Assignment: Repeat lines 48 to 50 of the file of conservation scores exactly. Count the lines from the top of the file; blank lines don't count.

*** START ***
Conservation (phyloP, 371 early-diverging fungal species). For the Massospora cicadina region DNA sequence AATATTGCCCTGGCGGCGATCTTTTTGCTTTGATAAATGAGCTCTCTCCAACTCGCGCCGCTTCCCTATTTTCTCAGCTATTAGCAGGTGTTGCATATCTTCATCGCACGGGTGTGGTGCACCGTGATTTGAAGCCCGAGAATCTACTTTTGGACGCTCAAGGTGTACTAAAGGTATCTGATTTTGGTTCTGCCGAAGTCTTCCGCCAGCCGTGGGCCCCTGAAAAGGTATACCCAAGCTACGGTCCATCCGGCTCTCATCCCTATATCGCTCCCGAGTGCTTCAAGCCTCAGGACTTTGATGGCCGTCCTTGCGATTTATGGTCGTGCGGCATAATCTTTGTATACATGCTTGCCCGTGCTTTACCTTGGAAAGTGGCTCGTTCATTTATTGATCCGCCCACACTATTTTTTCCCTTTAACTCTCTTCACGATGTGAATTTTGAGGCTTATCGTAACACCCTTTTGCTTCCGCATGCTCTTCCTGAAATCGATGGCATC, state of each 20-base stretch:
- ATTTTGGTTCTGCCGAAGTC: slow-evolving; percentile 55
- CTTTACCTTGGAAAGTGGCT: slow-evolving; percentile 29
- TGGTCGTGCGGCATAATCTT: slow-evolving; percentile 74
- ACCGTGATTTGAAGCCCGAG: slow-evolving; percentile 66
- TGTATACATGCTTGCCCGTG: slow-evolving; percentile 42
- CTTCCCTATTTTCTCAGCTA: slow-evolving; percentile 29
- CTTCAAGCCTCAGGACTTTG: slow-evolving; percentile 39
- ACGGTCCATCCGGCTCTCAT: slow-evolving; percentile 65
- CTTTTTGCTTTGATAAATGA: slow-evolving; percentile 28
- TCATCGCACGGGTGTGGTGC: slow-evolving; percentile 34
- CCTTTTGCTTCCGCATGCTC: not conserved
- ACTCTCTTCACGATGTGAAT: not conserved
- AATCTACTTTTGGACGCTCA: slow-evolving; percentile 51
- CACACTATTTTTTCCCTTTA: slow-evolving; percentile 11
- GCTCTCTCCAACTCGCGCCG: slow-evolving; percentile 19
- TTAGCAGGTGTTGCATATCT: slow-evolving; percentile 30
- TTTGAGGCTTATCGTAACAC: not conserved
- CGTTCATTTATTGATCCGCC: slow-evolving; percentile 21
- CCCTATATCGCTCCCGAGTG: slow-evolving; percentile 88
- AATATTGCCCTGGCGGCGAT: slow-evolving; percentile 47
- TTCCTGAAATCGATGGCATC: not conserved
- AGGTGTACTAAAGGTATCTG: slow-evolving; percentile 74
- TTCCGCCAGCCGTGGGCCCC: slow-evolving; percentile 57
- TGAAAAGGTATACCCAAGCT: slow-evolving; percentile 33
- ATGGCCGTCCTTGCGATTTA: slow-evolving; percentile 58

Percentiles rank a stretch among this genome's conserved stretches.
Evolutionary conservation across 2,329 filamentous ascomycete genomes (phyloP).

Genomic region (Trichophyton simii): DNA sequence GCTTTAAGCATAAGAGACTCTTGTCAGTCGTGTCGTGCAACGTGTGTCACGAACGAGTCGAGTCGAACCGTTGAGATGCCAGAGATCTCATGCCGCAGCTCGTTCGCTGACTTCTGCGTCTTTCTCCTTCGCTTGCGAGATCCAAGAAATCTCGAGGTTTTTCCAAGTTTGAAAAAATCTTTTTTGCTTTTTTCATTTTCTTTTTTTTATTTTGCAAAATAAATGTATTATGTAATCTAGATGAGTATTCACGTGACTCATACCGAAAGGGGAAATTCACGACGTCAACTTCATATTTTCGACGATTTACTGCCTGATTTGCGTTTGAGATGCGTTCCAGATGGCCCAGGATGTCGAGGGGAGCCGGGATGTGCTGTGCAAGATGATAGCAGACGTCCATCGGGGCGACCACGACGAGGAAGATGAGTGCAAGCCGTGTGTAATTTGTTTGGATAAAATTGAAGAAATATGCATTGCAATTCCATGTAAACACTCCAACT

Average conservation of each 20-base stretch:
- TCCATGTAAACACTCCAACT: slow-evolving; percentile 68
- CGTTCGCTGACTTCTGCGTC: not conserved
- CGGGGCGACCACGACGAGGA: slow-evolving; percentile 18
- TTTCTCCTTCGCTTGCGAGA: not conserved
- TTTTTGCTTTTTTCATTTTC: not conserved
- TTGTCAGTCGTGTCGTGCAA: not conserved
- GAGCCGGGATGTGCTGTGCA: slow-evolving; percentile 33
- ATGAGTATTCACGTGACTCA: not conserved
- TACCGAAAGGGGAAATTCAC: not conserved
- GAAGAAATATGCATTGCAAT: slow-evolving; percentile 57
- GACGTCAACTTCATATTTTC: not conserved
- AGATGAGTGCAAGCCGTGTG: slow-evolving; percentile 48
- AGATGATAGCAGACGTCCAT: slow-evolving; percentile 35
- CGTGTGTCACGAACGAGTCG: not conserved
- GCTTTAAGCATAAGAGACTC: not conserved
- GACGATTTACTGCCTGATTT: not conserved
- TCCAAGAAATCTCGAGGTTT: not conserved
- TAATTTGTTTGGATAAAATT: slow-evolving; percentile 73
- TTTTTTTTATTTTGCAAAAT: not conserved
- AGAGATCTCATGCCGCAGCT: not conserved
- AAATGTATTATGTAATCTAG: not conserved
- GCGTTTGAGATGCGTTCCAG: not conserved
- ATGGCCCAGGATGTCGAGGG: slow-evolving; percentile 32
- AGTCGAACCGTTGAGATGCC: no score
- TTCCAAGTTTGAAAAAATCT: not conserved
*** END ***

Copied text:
- TAATTTGTTTGGATAAAATT: slow-evolving; percentile 73
- TTTTTTTTATTTTGCAAAAT: not conserved
- AGAGATCTCATGCCGCAGCT: not conserved